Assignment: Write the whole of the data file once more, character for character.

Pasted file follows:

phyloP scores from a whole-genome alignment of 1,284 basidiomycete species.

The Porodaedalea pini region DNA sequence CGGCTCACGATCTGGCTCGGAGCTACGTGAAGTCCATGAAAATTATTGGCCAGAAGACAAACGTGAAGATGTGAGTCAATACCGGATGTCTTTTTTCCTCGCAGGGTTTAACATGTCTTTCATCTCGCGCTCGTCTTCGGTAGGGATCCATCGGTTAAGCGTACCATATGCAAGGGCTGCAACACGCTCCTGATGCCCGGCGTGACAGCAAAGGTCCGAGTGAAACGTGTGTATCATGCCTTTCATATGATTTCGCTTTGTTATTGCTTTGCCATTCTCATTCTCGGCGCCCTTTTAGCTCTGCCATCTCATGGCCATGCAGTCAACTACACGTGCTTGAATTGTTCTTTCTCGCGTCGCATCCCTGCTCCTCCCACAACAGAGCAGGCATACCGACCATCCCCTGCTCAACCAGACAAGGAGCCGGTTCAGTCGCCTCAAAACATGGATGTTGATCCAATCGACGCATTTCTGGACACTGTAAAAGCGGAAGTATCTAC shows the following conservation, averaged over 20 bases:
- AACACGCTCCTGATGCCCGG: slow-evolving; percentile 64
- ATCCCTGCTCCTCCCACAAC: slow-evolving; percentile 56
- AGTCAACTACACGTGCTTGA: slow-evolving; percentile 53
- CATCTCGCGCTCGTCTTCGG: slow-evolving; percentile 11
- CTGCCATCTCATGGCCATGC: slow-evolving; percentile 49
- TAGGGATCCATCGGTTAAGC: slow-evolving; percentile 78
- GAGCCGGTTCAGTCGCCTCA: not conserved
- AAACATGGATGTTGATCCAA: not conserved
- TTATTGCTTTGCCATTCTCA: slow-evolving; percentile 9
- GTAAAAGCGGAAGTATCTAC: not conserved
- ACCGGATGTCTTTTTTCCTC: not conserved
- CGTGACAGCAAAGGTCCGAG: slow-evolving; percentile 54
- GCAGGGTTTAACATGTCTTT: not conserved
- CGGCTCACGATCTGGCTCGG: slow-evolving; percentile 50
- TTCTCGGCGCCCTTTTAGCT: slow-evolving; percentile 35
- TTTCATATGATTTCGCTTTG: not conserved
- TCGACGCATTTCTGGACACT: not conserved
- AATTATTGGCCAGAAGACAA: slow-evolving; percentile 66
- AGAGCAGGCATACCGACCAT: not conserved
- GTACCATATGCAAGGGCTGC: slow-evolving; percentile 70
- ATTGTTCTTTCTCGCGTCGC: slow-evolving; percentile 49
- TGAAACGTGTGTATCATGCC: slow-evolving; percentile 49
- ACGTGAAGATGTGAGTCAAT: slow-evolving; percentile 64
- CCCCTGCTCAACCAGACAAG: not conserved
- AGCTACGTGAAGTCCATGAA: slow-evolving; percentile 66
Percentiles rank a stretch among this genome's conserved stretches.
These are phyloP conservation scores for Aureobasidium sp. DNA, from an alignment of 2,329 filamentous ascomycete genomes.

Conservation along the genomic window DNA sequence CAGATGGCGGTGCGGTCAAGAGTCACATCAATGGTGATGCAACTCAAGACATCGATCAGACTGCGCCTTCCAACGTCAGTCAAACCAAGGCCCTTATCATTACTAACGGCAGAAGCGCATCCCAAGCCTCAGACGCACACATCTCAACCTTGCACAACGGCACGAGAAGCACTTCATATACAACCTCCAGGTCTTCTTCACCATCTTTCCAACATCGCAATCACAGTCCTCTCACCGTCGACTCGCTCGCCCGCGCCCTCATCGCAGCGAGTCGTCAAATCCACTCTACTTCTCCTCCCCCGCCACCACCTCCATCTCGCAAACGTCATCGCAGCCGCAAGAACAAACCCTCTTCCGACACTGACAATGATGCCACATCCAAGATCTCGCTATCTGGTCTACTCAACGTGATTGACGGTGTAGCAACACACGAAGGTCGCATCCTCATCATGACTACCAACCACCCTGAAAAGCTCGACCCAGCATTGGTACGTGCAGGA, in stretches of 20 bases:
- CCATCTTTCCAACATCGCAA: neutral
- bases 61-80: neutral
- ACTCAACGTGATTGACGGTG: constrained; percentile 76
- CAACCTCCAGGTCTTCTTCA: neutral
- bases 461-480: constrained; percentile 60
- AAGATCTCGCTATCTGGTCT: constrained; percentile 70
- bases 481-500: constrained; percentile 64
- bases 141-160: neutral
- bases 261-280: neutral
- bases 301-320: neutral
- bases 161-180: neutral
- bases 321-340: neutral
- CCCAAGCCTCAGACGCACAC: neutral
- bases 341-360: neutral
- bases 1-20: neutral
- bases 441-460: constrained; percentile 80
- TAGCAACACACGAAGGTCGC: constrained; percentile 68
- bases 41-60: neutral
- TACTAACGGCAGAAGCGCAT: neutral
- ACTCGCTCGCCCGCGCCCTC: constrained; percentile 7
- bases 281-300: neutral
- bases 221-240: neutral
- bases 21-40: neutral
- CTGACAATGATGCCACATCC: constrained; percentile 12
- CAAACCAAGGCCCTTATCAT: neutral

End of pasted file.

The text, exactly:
phyloP scores from a whole-genome alignment of 1,284 basidiomycete species.

The Porodaedalea pini region DNA sequence CGGCTCACGATCTGGCTCGGAGCTACGTGAAGTCCATGAAAATTATTGGCCAGAAGACAAACGTGAAGATGTGAGTCAATACCGGATGTCTTTTTTCCTCGCAGGGTTTAACATGTCTTTCATCTCGCGCTCGTCTTCGGTAGGGATCCATCGGTTAAGCGTACCATATGCAAGGGCTGCAACACGCTCCTGATGCCCGGCGTGACAGCAAAGGTCCGAGTGAAACGTGTGTATCATGCCTTTCATATGATTTCGCTTTGTTATTGCTTTGCCATTCTCATTCTCGGCGCCCTTTTAGCTCTGCCATCTCATGGCCATGCAGTCAACTACACGTGCTTGAATTGTTCTTTCTCGCGTCGCATCCCTGCTCCTCCCACAACAGAGCAGGCATACCGACCATCCCCTGCTCAACCAGACAAGGAGCCGGTTCAGTCGCCTCAAAACATGGATGTTGATCCAATCGACGCATTTCTGGACACTGTAAAAGCGGAAGTATCTAC shows the following conservation, averaged over 20 bases:
- AACACGCTCCTGATGCCCGG: slow-evolving; percentile 64
- ATCCCTGCTCCTCCCACAAC: slow-evolving; percentile 56
- AGTCAACTACACGTGCTTGA: slow-evolving; percentile 53
- CATCTCGCGCTCGTCTTCGG: slow-evolving; percentile 11
- CTGCCATCTCATGGCCATGC: slow-evolving; percentile 49
- TAGGGATCCATCGGTTAAGC: slow-evolving; percentile 78
- GAGCCGGTTCAGTCGCCTCA: not conserved
- AAACATGGATGTTGATCCAA: not conserved
- TTATTGCTTTGCCATTCTCA: slow-evolving; percentile 9
- GTAAAAGCGGAAGTATCTAC: not conserved
- ACCGGATGTCTTTTTTCCTC: not conserved
- CGTGACAGCAAAGGTCCGAG: slow-evolving; percentile 54
- GCAGGGTTTAACATGTCTTT: not conserved
- CGGCTCACGATCTGGCTCGG: slow-evolving; percentile 50
- TTCTCGGCGCCCTTTTAGCT: slow-evolving; percentile 35
- TTTCATATGATTTCGCTTTG: not conserved
- TCGACGCATTTCTGGACACT: not conserved
- AATTATTGGCCAGAAGACAA: slow-evolving; percentile 66
- AGAGCAGGCATACCGACCAT: not conserved
- GTACCATATGCAAGGGCTGC: slow-evolving; percentile 70
- ATTGTTCTTTCTCGCGTCGC: slow-evolving; percentile 49
- TGAAACGTGTGTATCATGCC: slow-evolving; percentile 49
- ACGTGAAGATGTGAGTCAAT: slow-evolving; percentile 64
- CCCCTGCTCAACCAGACAAG: not conserved
- AGCTACGTGAAGTCCATGAA: slow-evolving; percentile 66
Percentiles rank a stretch among this genome's conserved stretches.
These are phyloP conservation scores for Aureobasidium sp. DNA, from an alignment of 2,329 filamentous ascomycete genomes.

Conservation along the genomic window DNA sequence CAGATGGCGGTGCGGTCAAGAGTCACATCAATGGTGATGCAACTCAAGACATCGATCAGACTGCGCCTTCCAACGTCAGTCAAACCAAGGCCCTTATCATTACTAACGGCAGAAGCGCATCCCAAGCCTCAGACGCACACATCTCAACCTTGCACAACGGCACGAGAAGCACTTCATATACAACCTCCAGGTCTTCTTCACCATCTTTCCAACATCGCAATCACAGTCCTCTCACCGTCGACTCGCTCGCCCGCGCCCTCATCGCAGCGAGTCGTCAAATCCACTCTACTTCTCCTCCCCCGCCACCACCTCCATCTCGCAAACGTCATCGCAGCCGCAAGAACAAACCCTCTTCCGACACTGACAATGATGCCACATCCAAGATCTCGCTATCTGGTCTACTCAACGTGATTGACGGTGTAGCAACACACGAAGGTCGCATCCTCATCATGACTACCAACCACCCTGAAAAGCTCGACCCAGCATTGGTACGTGCAGGA, in stretches of 20 bases:
- CCATCTTTCCAACATCGCAA: neutral
- bases 61-80: neutral
- ACTCAACGTGATTGACGGTG: constrained; percentile 76
- CAACCTCCAGGTCTTCTTCA: neutral
- bases 461-480: constrained; percentile 60
- AAGATCTCGCTATCTGGTCT: constrained; percentile 70
- bases 481-500: constrained; percentile 64
- bases 141-160: neutral
- bases 261-280: neutral
- bases 301-320: neutral
- bases 161-180: neutral
- bases 321-340: neutral
- CCCAAGCCTCAGACGCACAC: neutral
- bases 341-360: neutral
- bases 1-20: neutral
- bases 441-460: constrained; percentile 80
- TAGCAACACACGAAGGTCGC: constrained; percentile 68
- bases 41-60: neutral
- TACTAACGGCAGAAGCGCAT: neutral
- ACTCGCTCGCCCGCGCCCTC: constrained; percentile 7
- bases 281-300: neutral
- bases 221-240: neutral
- bases 21-40: neutral
- CTGACAATGATGCCACATCC: constrained; percentile 12
- CAAACCAAGGCCCTTATCAT: neutral